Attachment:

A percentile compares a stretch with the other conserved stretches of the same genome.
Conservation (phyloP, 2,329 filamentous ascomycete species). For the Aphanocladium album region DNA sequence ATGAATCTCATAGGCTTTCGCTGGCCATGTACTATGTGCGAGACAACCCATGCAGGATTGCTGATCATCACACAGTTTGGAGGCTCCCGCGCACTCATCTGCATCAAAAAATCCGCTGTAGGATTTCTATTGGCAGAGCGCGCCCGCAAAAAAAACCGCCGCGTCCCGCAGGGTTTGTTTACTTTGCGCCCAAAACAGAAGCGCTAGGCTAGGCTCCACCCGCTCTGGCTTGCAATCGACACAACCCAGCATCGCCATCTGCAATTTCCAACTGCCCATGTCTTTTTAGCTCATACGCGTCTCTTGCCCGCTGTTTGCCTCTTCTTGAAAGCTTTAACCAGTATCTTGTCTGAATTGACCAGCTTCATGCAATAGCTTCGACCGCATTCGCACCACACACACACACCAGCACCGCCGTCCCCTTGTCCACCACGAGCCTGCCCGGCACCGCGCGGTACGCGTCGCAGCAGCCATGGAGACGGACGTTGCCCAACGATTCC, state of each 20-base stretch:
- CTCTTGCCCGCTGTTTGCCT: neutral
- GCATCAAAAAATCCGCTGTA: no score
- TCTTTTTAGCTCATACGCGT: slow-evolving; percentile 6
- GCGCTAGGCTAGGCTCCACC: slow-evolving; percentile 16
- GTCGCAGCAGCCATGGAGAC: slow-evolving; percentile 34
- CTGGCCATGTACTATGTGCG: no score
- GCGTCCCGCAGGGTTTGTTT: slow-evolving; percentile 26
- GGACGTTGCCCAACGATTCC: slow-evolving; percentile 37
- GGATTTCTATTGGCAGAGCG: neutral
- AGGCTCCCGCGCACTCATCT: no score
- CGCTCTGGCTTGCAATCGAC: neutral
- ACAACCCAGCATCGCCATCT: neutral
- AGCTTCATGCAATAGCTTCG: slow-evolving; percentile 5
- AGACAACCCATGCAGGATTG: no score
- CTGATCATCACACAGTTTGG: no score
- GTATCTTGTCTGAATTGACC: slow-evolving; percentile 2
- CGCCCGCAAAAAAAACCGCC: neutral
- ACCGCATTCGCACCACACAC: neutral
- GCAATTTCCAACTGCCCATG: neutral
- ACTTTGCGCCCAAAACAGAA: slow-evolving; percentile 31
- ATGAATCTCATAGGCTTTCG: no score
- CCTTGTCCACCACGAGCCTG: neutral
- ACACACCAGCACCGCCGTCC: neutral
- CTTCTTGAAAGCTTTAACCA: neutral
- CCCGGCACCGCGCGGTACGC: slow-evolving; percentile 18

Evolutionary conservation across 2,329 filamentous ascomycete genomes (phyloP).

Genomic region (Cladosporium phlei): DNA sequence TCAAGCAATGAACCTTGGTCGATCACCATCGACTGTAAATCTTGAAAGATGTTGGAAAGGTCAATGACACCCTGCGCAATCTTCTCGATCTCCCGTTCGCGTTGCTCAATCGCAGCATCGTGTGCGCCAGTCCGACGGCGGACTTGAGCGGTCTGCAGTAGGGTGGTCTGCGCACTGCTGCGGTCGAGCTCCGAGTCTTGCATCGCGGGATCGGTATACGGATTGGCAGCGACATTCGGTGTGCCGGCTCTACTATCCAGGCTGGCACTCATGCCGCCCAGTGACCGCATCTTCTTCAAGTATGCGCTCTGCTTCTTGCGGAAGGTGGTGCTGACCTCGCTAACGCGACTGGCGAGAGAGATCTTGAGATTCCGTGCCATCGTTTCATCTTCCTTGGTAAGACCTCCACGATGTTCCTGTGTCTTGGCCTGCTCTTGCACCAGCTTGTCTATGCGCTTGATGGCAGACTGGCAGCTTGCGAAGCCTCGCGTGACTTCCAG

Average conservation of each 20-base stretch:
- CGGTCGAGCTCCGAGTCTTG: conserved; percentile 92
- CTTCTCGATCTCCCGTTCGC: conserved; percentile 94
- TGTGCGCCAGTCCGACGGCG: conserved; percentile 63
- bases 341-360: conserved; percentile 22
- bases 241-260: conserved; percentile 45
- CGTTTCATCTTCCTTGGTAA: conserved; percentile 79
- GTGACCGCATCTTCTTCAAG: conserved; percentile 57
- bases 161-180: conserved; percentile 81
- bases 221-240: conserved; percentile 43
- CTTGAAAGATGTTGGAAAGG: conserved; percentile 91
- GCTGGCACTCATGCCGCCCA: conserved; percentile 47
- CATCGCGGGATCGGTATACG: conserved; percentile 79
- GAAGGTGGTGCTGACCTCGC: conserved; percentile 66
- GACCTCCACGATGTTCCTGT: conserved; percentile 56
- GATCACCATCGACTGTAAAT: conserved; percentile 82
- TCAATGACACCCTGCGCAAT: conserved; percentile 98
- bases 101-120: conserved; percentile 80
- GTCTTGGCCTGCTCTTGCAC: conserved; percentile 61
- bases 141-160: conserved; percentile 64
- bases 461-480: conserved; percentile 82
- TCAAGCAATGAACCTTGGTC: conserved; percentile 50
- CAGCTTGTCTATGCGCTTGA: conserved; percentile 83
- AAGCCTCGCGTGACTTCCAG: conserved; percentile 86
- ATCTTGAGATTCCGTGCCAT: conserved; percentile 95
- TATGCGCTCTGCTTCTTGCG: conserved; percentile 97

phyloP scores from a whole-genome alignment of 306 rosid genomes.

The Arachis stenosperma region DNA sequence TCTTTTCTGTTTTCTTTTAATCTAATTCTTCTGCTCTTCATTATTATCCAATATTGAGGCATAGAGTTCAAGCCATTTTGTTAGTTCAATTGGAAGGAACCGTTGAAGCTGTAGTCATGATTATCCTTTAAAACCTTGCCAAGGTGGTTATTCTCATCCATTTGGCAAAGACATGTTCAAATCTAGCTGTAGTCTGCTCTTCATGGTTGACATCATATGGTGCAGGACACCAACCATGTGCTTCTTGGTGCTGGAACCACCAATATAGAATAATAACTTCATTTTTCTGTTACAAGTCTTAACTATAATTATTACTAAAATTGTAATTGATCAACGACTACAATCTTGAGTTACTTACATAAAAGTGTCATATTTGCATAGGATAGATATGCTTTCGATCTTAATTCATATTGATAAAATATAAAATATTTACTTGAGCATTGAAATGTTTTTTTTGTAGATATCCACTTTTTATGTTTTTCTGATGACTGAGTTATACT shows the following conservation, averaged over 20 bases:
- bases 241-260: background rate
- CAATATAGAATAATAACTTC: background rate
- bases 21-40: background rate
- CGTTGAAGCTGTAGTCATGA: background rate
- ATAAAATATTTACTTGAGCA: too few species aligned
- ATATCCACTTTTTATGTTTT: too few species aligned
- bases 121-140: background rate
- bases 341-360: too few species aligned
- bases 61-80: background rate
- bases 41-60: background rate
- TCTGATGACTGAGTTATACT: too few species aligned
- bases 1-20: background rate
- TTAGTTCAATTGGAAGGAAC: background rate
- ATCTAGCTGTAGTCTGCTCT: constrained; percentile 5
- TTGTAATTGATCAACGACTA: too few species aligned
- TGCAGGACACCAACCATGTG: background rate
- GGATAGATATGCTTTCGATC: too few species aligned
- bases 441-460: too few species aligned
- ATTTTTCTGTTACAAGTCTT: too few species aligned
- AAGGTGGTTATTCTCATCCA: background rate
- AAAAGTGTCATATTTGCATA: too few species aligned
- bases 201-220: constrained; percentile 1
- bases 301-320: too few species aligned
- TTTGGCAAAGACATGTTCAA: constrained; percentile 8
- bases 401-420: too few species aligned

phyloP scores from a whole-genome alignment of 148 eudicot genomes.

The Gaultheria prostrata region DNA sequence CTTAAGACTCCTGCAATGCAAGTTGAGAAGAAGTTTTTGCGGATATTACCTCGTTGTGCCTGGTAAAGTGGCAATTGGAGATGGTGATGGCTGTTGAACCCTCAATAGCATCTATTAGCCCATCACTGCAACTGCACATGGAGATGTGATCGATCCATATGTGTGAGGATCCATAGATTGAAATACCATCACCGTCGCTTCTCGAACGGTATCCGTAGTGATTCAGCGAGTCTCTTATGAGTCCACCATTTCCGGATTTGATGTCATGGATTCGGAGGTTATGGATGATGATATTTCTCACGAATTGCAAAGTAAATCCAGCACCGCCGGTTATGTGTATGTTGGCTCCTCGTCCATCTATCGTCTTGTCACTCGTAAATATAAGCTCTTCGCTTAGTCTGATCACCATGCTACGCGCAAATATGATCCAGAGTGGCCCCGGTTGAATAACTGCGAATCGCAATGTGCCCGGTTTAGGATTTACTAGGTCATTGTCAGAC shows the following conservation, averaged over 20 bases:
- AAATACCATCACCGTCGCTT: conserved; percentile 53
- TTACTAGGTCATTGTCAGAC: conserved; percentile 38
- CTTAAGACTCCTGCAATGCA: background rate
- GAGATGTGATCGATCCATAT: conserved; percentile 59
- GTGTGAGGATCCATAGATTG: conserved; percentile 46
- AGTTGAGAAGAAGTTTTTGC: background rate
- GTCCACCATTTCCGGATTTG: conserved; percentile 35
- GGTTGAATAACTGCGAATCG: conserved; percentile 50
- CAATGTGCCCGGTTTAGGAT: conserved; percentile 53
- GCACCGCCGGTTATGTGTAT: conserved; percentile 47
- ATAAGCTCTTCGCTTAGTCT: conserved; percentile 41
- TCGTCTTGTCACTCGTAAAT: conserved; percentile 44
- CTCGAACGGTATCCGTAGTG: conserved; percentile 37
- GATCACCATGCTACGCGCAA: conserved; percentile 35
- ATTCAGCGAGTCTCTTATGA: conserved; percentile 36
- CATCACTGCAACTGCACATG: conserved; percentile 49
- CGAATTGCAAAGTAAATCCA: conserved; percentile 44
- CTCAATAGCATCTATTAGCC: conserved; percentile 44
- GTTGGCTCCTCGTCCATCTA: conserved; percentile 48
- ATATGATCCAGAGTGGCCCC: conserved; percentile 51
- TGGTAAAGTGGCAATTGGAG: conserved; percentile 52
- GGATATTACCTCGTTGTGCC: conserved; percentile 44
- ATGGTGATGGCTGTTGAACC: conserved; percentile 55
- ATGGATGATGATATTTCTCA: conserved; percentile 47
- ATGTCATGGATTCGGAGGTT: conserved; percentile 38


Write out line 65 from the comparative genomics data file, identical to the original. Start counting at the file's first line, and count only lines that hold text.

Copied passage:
- bases 341-360: too few species aligned